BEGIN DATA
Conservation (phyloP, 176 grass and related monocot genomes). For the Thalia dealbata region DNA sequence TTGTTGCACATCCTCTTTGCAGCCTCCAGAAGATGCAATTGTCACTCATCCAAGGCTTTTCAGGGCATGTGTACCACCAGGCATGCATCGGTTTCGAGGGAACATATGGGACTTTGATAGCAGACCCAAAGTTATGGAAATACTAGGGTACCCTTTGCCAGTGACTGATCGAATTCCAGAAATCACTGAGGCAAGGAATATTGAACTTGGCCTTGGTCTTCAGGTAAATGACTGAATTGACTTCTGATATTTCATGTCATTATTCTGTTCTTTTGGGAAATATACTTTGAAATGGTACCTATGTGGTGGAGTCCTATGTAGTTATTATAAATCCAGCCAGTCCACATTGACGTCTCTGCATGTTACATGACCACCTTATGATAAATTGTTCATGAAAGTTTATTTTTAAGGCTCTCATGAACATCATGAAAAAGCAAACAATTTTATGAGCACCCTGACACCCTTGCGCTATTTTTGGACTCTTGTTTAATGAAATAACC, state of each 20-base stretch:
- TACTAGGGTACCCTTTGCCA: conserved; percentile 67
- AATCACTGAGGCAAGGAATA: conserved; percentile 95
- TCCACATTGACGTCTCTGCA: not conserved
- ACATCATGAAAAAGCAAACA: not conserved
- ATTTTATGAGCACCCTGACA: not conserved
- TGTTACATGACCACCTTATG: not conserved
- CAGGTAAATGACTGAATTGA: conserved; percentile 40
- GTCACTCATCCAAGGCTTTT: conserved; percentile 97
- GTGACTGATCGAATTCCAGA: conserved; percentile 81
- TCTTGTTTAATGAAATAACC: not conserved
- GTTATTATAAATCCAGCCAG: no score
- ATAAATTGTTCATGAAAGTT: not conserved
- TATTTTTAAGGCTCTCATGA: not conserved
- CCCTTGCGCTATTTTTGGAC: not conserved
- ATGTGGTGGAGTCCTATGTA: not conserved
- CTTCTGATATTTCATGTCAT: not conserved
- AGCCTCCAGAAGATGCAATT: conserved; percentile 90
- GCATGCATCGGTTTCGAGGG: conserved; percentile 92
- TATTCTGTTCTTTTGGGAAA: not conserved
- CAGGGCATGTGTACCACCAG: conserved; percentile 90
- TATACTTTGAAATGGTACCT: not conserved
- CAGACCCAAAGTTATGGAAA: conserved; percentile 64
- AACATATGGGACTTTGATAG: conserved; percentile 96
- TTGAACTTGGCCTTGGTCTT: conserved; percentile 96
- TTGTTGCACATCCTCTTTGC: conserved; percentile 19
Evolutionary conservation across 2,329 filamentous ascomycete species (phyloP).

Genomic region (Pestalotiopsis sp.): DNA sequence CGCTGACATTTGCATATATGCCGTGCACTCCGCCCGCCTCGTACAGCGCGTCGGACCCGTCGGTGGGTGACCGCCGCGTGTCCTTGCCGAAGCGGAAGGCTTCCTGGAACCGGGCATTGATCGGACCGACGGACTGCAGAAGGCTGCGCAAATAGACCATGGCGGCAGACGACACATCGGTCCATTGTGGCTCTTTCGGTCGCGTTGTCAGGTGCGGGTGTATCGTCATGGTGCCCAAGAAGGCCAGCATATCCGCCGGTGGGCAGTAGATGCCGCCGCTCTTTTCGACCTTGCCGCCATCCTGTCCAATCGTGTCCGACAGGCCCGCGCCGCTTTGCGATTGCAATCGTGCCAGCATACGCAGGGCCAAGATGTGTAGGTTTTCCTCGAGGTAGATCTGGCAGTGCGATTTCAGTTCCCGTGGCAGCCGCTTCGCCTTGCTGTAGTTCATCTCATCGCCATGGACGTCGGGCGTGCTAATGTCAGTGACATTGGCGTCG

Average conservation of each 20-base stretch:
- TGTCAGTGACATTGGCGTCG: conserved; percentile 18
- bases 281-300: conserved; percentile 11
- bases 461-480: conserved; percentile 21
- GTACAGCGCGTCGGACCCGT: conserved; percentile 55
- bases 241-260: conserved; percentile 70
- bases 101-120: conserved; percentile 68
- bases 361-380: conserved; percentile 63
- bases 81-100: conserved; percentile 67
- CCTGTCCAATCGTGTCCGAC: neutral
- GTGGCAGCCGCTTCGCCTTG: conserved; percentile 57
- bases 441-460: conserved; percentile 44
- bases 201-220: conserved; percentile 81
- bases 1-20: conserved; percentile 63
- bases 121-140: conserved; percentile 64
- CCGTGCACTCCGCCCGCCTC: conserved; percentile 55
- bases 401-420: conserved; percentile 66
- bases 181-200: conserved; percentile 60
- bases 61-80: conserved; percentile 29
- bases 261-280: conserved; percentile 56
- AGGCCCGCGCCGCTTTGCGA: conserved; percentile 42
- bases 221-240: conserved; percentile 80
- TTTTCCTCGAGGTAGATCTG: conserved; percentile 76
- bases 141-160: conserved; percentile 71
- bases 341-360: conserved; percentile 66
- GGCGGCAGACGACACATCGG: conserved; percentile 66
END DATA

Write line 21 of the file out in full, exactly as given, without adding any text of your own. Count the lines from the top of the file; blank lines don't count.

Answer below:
- CAGGGCATGTGTACCACCAG: conserved; percentile 90